Former County Sign Route B1
[Click here for a key to the symbols used.
Some county routes were constructed with federal funds.
These routes are indicated as FAP (Federal Aid Primary), FAU (Federal Aid Urban), or FAS (Federal Aid Secondary).
If no funding source is shown, no federal funds were used.
Note that while some segments seem to have the same attributes,
they may differ in the county-local road number assigned to the segment,
or in the Caltrans Map Sheet number.]
History and Signage Information
County Sign Route B1 appears to be a county adoption and signage of a portion of former
LRN 30. Based on the 1966 Gousha Map, it appears to approximate the route
of the Route 162 extension, although it is unclear if the signage covered
all of the route in Butte county, or indeed, all of LRN 30 E of Oroville.
The routing that was to be LRN 30 was defined in the 1909 First Bond
Issue as running from Oroville to Quincy. This was likely the
Oroville-Quincy Highway. In the 1919 Third Bond Issue, the route was
abandoned as a state highway and LRN 21 extended to cover the mileage to
Quincy. The original LRN 30 appears to have had the following route:
(Source: Gribblenation Blog "California State Route 162 to the Bidwell Bar Bridge (both the 1965 and 1856 variants)")
- From modern Route 162 Bridge Street east to Oroville-Quincy Highway.
- Oroville-Quincy Highway back to modern Route 162.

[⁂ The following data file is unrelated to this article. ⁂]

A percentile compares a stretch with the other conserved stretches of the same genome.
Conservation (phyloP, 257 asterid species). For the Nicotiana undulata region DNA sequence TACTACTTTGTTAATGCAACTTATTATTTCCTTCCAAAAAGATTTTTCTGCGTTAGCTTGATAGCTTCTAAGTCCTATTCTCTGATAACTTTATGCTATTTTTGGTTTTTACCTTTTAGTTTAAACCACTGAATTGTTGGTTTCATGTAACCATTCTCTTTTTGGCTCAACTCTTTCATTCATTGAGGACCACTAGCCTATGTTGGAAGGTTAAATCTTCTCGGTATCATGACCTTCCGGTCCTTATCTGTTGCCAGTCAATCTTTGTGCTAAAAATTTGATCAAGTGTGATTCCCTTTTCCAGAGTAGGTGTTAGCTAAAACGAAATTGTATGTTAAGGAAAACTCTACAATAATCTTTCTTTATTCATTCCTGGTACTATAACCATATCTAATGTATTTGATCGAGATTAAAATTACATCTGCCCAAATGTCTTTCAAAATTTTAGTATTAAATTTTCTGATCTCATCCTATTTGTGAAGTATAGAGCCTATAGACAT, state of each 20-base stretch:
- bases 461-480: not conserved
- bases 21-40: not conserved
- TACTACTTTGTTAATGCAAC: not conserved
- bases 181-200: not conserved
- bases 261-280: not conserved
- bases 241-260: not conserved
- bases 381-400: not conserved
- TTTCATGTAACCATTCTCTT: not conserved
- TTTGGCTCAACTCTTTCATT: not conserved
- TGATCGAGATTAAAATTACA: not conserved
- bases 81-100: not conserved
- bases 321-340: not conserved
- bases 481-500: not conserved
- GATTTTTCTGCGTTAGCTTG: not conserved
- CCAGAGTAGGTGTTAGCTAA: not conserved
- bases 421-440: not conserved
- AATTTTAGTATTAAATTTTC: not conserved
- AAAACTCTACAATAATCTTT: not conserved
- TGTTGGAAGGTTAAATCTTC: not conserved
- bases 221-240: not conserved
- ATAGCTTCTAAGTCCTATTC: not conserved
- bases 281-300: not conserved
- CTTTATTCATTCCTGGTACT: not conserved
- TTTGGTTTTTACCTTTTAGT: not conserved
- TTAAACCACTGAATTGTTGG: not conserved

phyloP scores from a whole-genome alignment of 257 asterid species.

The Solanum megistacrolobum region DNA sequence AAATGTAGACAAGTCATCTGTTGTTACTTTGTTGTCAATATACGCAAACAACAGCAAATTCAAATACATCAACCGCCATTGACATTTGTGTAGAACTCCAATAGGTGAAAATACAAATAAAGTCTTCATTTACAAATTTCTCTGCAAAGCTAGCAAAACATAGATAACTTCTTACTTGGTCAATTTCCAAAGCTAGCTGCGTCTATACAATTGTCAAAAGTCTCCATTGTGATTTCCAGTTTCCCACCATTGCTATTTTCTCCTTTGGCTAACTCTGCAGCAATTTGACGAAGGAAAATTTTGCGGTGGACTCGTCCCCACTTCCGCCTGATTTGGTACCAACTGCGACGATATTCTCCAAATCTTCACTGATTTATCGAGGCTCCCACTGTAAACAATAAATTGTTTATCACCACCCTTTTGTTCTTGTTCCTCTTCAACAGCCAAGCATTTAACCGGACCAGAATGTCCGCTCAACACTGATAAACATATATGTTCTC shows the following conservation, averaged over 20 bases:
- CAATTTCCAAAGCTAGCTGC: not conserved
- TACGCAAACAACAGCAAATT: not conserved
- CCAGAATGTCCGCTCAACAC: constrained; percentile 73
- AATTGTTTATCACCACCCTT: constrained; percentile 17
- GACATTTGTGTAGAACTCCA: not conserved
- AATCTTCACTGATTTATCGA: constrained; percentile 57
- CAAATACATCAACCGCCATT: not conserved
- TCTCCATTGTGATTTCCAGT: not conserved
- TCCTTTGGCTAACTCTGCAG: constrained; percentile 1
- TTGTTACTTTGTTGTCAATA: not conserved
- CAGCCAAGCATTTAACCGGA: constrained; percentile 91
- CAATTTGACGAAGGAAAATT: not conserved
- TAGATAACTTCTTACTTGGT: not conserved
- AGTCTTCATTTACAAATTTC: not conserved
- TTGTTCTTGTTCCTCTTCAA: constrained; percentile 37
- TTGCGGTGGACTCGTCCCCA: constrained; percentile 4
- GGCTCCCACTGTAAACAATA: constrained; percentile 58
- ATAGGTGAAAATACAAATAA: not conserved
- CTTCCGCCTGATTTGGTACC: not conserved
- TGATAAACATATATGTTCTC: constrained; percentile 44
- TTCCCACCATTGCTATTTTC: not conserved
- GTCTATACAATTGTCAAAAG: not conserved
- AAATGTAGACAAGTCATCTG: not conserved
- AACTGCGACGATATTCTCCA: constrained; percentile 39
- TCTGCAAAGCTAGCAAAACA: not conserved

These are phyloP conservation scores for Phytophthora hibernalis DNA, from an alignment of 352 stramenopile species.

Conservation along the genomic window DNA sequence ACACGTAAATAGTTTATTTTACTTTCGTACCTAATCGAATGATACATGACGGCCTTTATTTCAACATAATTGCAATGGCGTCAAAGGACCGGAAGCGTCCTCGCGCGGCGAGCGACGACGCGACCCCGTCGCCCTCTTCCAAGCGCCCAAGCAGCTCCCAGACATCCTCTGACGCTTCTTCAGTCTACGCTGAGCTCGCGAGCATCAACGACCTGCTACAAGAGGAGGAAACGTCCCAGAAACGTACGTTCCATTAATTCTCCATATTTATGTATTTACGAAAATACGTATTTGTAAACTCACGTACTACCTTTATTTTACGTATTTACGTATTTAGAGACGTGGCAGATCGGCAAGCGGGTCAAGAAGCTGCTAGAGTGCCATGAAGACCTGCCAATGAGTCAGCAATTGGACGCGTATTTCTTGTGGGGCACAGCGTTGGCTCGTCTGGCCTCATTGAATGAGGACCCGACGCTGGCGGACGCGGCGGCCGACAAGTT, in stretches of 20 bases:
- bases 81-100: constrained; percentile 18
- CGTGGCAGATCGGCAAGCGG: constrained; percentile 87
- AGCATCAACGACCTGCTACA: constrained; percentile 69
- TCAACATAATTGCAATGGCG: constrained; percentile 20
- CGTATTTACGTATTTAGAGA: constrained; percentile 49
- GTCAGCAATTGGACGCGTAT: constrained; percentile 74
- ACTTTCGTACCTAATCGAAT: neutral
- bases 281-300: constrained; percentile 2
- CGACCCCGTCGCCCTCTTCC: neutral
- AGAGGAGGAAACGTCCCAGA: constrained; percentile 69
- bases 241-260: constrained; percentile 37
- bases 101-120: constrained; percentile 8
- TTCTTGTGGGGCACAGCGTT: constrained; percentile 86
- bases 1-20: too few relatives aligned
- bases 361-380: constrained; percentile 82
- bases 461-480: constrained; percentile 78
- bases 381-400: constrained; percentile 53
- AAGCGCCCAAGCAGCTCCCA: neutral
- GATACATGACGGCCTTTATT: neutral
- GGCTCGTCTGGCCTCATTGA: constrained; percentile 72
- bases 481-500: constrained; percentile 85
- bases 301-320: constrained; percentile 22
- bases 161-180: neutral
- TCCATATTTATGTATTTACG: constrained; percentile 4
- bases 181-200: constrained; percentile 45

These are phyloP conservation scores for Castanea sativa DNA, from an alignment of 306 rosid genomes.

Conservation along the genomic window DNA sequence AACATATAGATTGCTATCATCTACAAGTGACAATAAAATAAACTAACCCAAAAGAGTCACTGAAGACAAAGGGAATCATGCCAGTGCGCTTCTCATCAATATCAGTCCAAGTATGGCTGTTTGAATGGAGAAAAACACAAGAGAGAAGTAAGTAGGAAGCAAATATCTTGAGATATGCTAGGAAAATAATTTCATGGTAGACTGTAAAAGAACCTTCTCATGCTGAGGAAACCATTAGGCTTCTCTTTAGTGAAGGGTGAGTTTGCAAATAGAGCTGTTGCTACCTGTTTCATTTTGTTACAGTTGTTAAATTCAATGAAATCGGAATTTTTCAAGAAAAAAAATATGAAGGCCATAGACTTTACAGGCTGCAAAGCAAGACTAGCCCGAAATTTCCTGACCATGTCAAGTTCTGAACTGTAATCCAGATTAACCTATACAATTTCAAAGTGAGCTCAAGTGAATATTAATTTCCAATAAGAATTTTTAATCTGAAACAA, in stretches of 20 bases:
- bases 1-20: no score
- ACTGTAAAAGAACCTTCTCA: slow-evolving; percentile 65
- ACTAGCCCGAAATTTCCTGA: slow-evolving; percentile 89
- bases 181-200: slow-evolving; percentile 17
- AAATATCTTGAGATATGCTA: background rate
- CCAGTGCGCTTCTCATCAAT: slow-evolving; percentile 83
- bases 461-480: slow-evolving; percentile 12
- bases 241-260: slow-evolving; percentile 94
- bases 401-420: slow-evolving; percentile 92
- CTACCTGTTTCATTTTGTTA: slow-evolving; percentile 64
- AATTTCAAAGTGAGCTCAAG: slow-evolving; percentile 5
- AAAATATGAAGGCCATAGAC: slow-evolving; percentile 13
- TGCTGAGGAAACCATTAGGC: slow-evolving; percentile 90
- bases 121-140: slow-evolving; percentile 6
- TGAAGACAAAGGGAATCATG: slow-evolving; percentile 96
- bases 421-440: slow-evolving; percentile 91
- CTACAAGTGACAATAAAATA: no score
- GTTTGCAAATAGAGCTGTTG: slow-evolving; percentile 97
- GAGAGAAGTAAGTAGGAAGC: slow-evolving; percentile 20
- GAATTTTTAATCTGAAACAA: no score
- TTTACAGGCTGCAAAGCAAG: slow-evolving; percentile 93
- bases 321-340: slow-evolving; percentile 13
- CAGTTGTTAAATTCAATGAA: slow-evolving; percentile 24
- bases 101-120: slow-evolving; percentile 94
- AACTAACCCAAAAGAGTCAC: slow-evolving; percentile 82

- Route 162 to Heritage Road.
- Heritage Road into Lake Oroville via Bidwell Canyon.
- A now sunken portion of what was LRN 30 beneath Lake Oroville to the
Middle Fork Feather River. LRN 30 would have crossed the Middle Fork
Feather River via the 1855 Bidwell's Bar Bridge.
- LRN 30 would have emerged from Lake Oroville via what is now Foreman
- Foreman Creek Road to the modern terminus of Route 162.
- From the modern terminus of Route 162 the route of LRN 30 continued
east on Oroville-Quincy Road on Plumas National Forest Route 119 to
Acronyms and Explanations:
- "LRN" refers to the Pre-1964 Legislative Route Number.
"US" refers to a US Shield signed route.
"I" refers to an Eisenhower Interstate signed route.
"Route" usually indicates a state shield signed route, but said route may be signed as US or I.
- Previous Federal Aid (pre-1992) categories:
Federal Aid Interstate (FAI); Federal Aid Primary (FAP);
Federal Aid Urban (FAU); and Federal Aid Secondary (FAS).
Current Functional Classifications (used for aid purposes):
Principal Arterial (PA); Minor Arterial (MA);
Collector (Col); Rural Minor Collector/Local Road (RMC/LR). Note that ISTEA repealed the previous Federal-Aid System, effective in 1992, and established the functional classification system for all public roads.
- Other frequently used terms: California Transportation Commission (Commission or CTC), California Department of Transportation (Department or Caltrans), Regional Improvement Program (RIP), Interregional Improvement Program (IIP), State Transportation Improvement Program (STIP), State Highway Operation and Protection Program (SHOPP), Traffic Congestion Relief Program (TCRP), Clean Air and Transportation Improvement Act of 1990 (Proposition 116), High Speed Passenger Train Bond Program (Proposition 1A), Highway Safety, Traffic Reduction, Air Quality, and Port Security Bond Act of 2006 (Proposition 1B), Corridor Mobility Improvement Account (CMIA), State Route 99 Bond Program (RTE or SR 99), Local Bridge Seismic Retrofit Account (LBSRA), Trade Corridors Improvement Fund (TCIF), Highway-Railroad Crossing Safety Account (HRCSA), State-Local Partnership Program (SLPP), Environmental Phase (PA&ED), Design Phase (PS&E), Right of Way (R/W), Fiscal Year (FY), Active Transportation Program (ATP), Trade Corridor Enhancement Program (TCEP), Local Partnership Program (LPP), Local Streets and Roads Program (LSRP), Solutions for Congested Corridors Program (SCCP).
© 1996-2020 Daniel P. Faigin.
Maintained by: Daniel P. Faigin